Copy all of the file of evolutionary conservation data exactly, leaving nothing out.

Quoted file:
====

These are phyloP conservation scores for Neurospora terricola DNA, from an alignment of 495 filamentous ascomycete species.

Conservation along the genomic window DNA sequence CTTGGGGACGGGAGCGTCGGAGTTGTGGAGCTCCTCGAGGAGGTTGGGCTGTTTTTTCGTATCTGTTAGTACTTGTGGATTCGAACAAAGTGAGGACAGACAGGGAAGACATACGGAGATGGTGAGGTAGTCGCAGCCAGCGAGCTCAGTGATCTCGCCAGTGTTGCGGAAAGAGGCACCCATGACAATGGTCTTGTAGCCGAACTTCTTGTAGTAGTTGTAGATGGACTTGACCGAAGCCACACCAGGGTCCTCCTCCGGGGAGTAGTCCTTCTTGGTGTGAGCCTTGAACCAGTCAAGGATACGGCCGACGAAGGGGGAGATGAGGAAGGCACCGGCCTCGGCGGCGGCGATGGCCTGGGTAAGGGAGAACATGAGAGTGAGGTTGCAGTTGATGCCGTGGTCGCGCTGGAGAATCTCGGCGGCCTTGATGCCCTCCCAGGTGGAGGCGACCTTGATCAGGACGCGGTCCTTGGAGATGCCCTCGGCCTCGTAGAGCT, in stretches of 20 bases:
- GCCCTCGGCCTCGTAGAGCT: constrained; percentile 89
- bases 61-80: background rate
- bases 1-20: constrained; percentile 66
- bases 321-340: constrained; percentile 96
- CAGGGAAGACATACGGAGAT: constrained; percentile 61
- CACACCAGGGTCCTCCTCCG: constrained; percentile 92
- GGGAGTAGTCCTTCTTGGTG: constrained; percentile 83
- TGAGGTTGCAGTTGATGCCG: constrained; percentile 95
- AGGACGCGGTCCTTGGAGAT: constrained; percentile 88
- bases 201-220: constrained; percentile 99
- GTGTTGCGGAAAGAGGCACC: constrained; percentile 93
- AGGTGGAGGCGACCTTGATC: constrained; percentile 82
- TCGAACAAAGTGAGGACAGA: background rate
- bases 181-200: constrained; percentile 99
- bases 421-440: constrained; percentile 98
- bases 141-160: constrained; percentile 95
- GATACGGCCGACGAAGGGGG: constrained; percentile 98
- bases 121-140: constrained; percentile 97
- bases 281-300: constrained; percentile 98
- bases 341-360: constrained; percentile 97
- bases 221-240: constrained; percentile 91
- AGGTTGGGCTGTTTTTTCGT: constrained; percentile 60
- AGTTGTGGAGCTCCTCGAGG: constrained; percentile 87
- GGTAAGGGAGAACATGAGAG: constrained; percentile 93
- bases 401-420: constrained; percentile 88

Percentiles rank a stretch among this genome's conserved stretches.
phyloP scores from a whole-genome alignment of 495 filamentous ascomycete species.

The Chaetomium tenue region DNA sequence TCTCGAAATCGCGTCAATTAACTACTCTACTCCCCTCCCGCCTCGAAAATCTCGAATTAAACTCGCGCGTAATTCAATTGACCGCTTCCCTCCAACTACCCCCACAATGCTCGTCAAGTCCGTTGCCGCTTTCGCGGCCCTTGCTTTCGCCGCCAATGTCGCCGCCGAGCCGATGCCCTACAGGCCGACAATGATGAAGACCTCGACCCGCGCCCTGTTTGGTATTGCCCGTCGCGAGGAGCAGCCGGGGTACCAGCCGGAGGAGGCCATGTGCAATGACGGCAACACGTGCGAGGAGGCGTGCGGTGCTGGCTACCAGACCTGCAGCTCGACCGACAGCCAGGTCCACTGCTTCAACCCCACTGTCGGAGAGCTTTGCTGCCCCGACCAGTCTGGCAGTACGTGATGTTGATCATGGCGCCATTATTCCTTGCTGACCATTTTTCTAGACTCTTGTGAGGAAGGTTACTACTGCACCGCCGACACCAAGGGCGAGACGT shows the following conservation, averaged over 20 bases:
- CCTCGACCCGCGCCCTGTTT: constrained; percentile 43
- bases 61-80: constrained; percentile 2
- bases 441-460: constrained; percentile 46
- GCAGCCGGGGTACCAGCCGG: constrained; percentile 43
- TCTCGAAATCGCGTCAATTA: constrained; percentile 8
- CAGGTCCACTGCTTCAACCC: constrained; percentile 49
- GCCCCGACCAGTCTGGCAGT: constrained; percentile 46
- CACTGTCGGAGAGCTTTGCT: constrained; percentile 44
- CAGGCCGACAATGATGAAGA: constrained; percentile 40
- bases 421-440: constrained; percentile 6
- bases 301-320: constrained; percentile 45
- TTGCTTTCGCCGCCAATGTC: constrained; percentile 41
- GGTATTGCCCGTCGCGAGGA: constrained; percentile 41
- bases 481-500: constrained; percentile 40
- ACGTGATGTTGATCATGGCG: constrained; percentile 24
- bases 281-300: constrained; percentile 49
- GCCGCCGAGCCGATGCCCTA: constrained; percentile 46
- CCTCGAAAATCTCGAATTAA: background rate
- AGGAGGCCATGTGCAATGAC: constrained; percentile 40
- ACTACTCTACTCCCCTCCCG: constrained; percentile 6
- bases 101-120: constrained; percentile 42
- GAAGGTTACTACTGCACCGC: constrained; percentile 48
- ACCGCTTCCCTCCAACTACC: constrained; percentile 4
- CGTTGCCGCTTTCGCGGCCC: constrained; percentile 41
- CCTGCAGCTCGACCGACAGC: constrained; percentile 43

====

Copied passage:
These are phyloP conservation scores for Neurospora terricola DNA, from an alignment of 495 filamentous ascomycete species.

Conservation along the genomic window DNA sequence CTTGGGGACGGGAGCGTCGGAGTTGTGGAGCTCCTCGAGGAGGTTGGGCTGTTTTTTCGTATCTGTTAGTACTTGTGGATTCGAACAAAGTGAGGACAGACAGGGAAGACATACGGAGATGGTGAGGTAGTCGCAGCCAGCGAGCTCAGTGATCTCGCCAGTGTTGCGGAAAGAGGCACCCATGACAATGGTCTTGTAGCCGAACTTCTTGTAGTAGTTGTAGATGGACTTGACCGAAGCCACACCAGGGTCCTCCTCCGGGGAGTAGTCCTTCTTGGTGTGAGCCTTGAACCAGTCAAGGATACGGCCGACGAAGGGGGAGATGAGGAAGGCACCGGCCTCGGCGGCGGCGATGGCCTGGGTAAGGGAGAACATGAGAGTGAGGTTGCAGTTGATGCCGTGGTCGCGCTGGAGAATCTCGGCGGCCTTGATGCCCTCCCAGGTGGAGGCGACCTTGATCAGGACGCGGTCCTTGGAGATGCCCTCGGCCTCGTAGAGCT, in stretches of 20 bases:
- GCCCTCGGCCTCGTAGAGCT: constrained; percentile 89
- bases 61-80: background rate
- bases 1-20: constrained; percentile 66
- bases 321-340: constrained; percentile 96
- CAGGGAAGACATACGGAGAT: constrained; percentile 61
- CACACCAGGGTCCTCCTCCG: constrained; percentile 92
- GGGAGTAGTCCTTCTTGGTG: constrained; percentile 83
- TGAGGTTGCAGTTGATGCCG: constrained; percentile 95
- AGGACGCGGTCCTTGGAGAT: constrained; percentile 88
- bases 201-220: constrained; percentile 99
- GTGTTGCGGAAAGAGGCACC: constrained; percentile 93
- AGGTGGAGGCGACCTTGATC: constrained; percentile 82
- TCGAACAAAGTGAGGACAGA: background rate
- bases 181-200: constrained; percentile 99
- bases 421-440: constrained; percentile 98
- bases 141-160: constrained; percentile 95
- GATACGGCCGACGAAGGGGG: constrained; percentile 98
- bases 121-140: constrained; percentile 97
- bases 281-300: constrained; percentile 98
- bases 341-360: constrained; percentile 97
- bases 221-240: constrained; percentile 91
- AGGTTGGGCTGTTTTTTCGT: constrained; percentile 60
- AGTTGTGGAGCTCCTCGAGG: constrained; percentile 87
- GGTAAGGGAGAACATGAGAG: constrained; percentile 93
- bases 401-420: constrained; percentile 88

Percentiles rank a stretch among this genome's conserved stretches.
phyloP scores from a whole-genome alignment of 495 filamentous ascomycete species.

The Chaetomium tenue region DNA sequence TCTCGAAATCGCGTCAATTAACTACTCTACTCCCCTCCCGCCTCGAAAATCTCGAATTAAACTCGCGCGTAATTCAATTGACCGCTTCCCTCCAACTACCCCCACAATGCTCGTCAAGTCCGTTGCCGCTTTCGCGGCCCTTGCTTTCGCCGCCAATGTCGCCGCCGAGCCGATGCCCTACAGGCCGACAATGATGAAGACCTCGACCCGCGCCCTGTTTGGTATTGCCCGTCGCGAGGAGCAGCCGGGGTACCAGCCGGAGGAGGCCATGTGCAATGACGGCAACACGTGCGAGGAGGCGTGCGGTGCTGGCTACCAGACCTGCAGCTCGACCGACAGCCAGGTCCACTGCTTCAACCCCACTGTCGGAGAGCTTTGCTGCCCCGACCAGTCTGGCAGTACGTGATGTTGATCATGGCGCCATTATTCCTTGCTGACCATTTTTCTAGACTCTTGTGAGGAAGGTTACTACTGCACCGCCGACACCAAGGGCGAGACGT shows the following conservation, averaged over 20 bases:
- CCTCGACCCGCGCCCTGTTT: constrained; percentile 43
- bases 61-80: constrained; percentile 2
- bases 441-460: constrained; percentile 46
- GCAGCCGGGGTACCAGCCGG: constrained; percentile 43
- TCTCGAAATCGCGTCAATTA: constrained; percentile 8
- CAGGTCCACTGCTTCAACCC: constrained; percentile 49
- GCCCCGACCAGTCTGGCAGT: constrained; percentile 46
- CACTGTCGGAGAGCTTTGCT: constrained; percentile 44
- CAGGCCGACAATGATGAAGA: constrained; percentile 40
- bases 421-440: constrained; percentile 6
- bases 301-320: constrained; percentile 45
- TTGCTTTCGCCGCCAATGTC: constrained; percentile 41
- GGTATTGCCCGTCGCGAGGA: constrained; percentile 41
- bases 481-500: constrained; percentile 40
- ACGTGATGTTGATCATGGCG: constrained; percentile 24
- bases 281-300: constrained; percentile 49
- GCCGCCGAGCCGATGCCCTA: constrained; percentile 46
- CCTCGAAAATCTCGAATTAA: background rate
- AGGAGGCCATGTGCAATGAC: constrained; percentile 40
- ACTACTCTACTCCCCTCCCG: constrained; percentile 6
- bases 101-120: constrained; percentile 42
- GAAGGTTACTACTGCACCGC: constrained; percentile 48
- ACCGCTTCCCTCCAACTACC: constrained; percentile 4
- CGTTGCCGCTTTCGCGGCCC: constrained; percentile 41
- CCTGCAGCTCGACCGACAGC: constrained; percentile 43